At this point, we aren’t even talking about Buddhism, really. The original texts that talk about mindfulness come from a meditative tradition that existed in India prior to the time of the Buddha. These teachings were incorporated into Buddhism because it was understood that if you wanted to train spiritually, you first needed to do this practice to stabilise the mind.

What is it that hinders mindfulness and the development of stable mind? In the course of meditation we begin to see that the mind is perpetually in motion. If we watch our mind, we realise it is always in turmoil — not necessarily in a dramatic way, but always moving, like waves on the ocean. We see this movement as thoughts.

When we do mindfulness practice, we learn to recognise this movement of mind and to separate out the many levels of thought. We do this by using the breath or other object of meditation to get some perspective on what is going on. When mindfulness is stabilised with the breath, we are in the immediate moment and awareness is right there, just seeing. As soon as we go off and start thinking about something, awareness will bring us back.

According to a famous Zen saying, bringing Buddhism to a new culture is like taking a flower and holding it next to a rock. Hopefully the flower will take root, but it takes a long time. Our minds are like the rock, and the dharma is a beautiful flower. How long is it going to take for this flower to take root in us?

Change is not going to happen instantly; it is a natural evolution that takes time. The more you learn about the so-called high level teachings, the more you understand the importance of patience. Patience means dealing very literally with every kind of situation in our lives. As each thought and situation arises, we can slow down and begin to train ourselves, little by little. Ironically, the quickest way to understand the great nature of mind is to have this mundane patience. We are not content with our neurosis, but we are content that we will go at our own pace.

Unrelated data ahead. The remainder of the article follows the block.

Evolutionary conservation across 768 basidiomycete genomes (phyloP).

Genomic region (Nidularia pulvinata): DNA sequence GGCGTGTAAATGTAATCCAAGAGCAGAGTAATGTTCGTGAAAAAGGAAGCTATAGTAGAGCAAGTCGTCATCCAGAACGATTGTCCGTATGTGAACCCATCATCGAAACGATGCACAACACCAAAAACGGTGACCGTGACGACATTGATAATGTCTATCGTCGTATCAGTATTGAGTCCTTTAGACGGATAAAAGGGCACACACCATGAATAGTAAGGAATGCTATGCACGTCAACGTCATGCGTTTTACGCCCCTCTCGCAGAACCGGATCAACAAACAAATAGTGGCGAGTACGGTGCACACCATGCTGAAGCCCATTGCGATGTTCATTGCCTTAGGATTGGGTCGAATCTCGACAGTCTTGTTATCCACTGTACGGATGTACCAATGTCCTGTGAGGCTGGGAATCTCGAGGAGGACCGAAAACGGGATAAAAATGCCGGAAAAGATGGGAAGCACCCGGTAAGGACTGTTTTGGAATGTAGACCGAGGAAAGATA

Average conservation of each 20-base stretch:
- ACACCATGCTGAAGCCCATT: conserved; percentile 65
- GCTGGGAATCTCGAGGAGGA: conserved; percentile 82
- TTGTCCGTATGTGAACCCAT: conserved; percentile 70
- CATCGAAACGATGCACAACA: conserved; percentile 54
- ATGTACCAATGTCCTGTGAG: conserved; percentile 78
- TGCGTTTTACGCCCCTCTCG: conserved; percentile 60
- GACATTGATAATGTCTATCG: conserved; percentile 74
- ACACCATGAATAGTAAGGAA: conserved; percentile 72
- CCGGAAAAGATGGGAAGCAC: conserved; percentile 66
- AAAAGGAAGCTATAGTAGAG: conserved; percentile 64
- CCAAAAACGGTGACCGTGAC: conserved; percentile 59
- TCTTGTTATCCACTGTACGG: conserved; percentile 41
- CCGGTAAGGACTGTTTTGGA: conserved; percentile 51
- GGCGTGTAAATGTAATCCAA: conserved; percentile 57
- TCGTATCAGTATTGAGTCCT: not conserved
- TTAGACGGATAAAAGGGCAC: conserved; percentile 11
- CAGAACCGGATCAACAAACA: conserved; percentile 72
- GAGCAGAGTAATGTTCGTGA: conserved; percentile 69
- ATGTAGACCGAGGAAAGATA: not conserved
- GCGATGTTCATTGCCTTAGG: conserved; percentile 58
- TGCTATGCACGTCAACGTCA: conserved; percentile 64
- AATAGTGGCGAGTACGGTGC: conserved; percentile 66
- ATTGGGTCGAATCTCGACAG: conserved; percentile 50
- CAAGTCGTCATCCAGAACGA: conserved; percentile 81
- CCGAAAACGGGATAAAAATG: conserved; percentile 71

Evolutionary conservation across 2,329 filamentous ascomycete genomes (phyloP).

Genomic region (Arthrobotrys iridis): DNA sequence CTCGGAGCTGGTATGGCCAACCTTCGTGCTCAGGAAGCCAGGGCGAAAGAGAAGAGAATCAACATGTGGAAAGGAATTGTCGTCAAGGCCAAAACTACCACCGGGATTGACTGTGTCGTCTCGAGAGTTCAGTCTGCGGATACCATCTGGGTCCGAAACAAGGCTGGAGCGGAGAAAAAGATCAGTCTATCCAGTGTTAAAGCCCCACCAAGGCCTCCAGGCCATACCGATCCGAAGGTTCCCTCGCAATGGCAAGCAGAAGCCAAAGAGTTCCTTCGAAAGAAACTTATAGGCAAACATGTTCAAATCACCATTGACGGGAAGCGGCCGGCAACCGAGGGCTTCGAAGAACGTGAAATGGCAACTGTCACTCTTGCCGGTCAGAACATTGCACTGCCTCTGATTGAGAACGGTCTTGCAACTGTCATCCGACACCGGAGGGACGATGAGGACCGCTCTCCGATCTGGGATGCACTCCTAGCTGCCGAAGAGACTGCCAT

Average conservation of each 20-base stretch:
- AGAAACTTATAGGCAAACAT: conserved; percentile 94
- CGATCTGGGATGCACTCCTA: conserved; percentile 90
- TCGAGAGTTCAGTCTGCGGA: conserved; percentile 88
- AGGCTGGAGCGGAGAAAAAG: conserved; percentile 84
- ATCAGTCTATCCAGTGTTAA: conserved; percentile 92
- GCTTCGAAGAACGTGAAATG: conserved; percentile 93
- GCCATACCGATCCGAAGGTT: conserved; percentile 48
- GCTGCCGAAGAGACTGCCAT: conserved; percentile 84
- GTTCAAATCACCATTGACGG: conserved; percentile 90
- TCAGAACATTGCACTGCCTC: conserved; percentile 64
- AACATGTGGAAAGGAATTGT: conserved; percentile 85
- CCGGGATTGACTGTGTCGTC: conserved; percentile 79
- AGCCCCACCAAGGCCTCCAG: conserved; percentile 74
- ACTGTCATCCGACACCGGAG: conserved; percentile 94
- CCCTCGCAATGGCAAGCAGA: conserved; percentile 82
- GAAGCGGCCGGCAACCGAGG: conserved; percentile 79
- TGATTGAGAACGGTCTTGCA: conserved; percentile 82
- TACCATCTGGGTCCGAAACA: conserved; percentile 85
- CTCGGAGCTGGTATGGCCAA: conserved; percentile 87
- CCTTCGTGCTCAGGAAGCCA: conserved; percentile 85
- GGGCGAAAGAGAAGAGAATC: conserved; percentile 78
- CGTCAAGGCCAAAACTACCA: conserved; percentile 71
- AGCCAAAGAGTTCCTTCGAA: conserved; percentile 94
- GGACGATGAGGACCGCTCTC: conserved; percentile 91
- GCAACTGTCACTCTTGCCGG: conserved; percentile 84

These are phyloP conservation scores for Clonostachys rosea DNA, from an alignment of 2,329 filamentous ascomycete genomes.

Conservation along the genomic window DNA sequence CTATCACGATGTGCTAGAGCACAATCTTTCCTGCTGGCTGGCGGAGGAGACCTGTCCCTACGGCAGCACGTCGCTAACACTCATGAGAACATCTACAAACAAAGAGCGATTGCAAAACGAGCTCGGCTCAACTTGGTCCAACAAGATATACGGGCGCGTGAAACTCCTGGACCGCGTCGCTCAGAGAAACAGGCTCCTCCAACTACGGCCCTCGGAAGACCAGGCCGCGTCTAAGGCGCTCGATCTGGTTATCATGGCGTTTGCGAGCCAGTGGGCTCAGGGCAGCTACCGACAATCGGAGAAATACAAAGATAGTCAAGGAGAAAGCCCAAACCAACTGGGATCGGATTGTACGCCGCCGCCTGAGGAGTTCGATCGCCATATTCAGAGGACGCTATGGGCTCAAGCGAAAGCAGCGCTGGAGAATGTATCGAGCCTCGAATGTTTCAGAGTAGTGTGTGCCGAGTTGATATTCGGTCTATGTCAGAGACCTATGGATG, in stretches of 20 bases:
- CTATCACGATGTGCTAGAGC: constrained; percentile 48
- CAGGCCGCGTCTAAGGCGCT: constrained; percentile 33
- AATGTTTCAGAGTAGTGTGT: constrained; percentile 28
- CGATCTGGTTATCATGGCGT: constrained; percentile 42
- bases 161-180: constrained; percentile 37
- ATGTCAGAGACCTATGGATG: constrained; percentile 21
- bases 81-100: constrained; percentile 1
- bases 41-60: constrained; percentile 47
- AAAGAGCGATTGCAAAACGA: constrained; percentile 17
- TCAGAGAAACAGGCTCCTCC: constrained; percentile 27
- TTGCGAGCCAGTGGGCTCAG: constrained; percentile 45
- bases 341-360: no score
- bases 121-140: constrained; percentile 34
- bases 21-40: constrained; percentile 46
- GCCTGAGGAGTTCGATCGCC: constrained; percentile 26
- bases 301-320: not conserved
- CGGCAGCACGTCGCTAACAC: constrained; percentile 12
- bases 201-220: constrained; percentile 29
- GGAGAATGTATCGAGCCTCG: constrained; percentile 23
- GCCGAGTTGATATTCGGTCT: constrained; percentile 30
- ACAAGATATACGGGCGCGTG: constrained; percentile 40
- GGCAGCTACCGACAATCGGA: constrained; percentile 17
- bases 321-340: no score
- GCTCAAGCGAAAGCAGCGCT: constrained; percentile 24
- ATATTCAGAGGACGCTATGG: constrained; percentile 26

The appearances of this life — all the various appearances of forms, sounds, smells, tastes, and bodily sensations we perceive — seem to truly exist. But life’s appearances do not say to us, “I am real.” They only seem to be real from our confused thoughts’ perspective when we think, “Those things really exist out there.” That is like what we do in a dream when we do not know we are dreaming.

Similarly, we mistakenly believe that aging, sickness, and death are truly existent… but this is just confused consciousness at work. The Buddhas’ perfect wisdom does not view this life, or the aging, sickness, and death that occur within it, as truly existent. The noble Buddhas and Bodhisattvas with wisdom that sees genuine reality do not see these events as real. Training in the view of the Mind-Only school that all phenomena are mind, and in the Middle Way view that all phenomena are emptiness, helps us transform our confused consciousness into perfect wisdom.

— Khenpo Tsultrim Rinpoche























Whenever you hear that someone has been successful, rejoice. Always practise rejoicing for others — whether your friend or enemy. if you cannot practise rejoicing, no matter how long you live, you will not be happy.

— Lama Zopa Rinpoche

The Man Who Told the Future
by Pico Iyer

Kristin and I were scuffling around the back streets of Kathmandu on a lazy November afternoon. We’d already gone to the zoo that day, and been unsettled to see a brown bear clutching at the bars of his cage, wailing piteously. We’d trudged around the National Museum, where every artifact of the King’s life was recorded, with particular reference to “The Royal Babyhood.” We’d passed an early evening amongst the spires of Durbar Square, watching bright-eyed boys play Carom while their elder brothers brushed against us in their jackets, muttering, “Brown sugar, white sugar, coke, smack, dope.”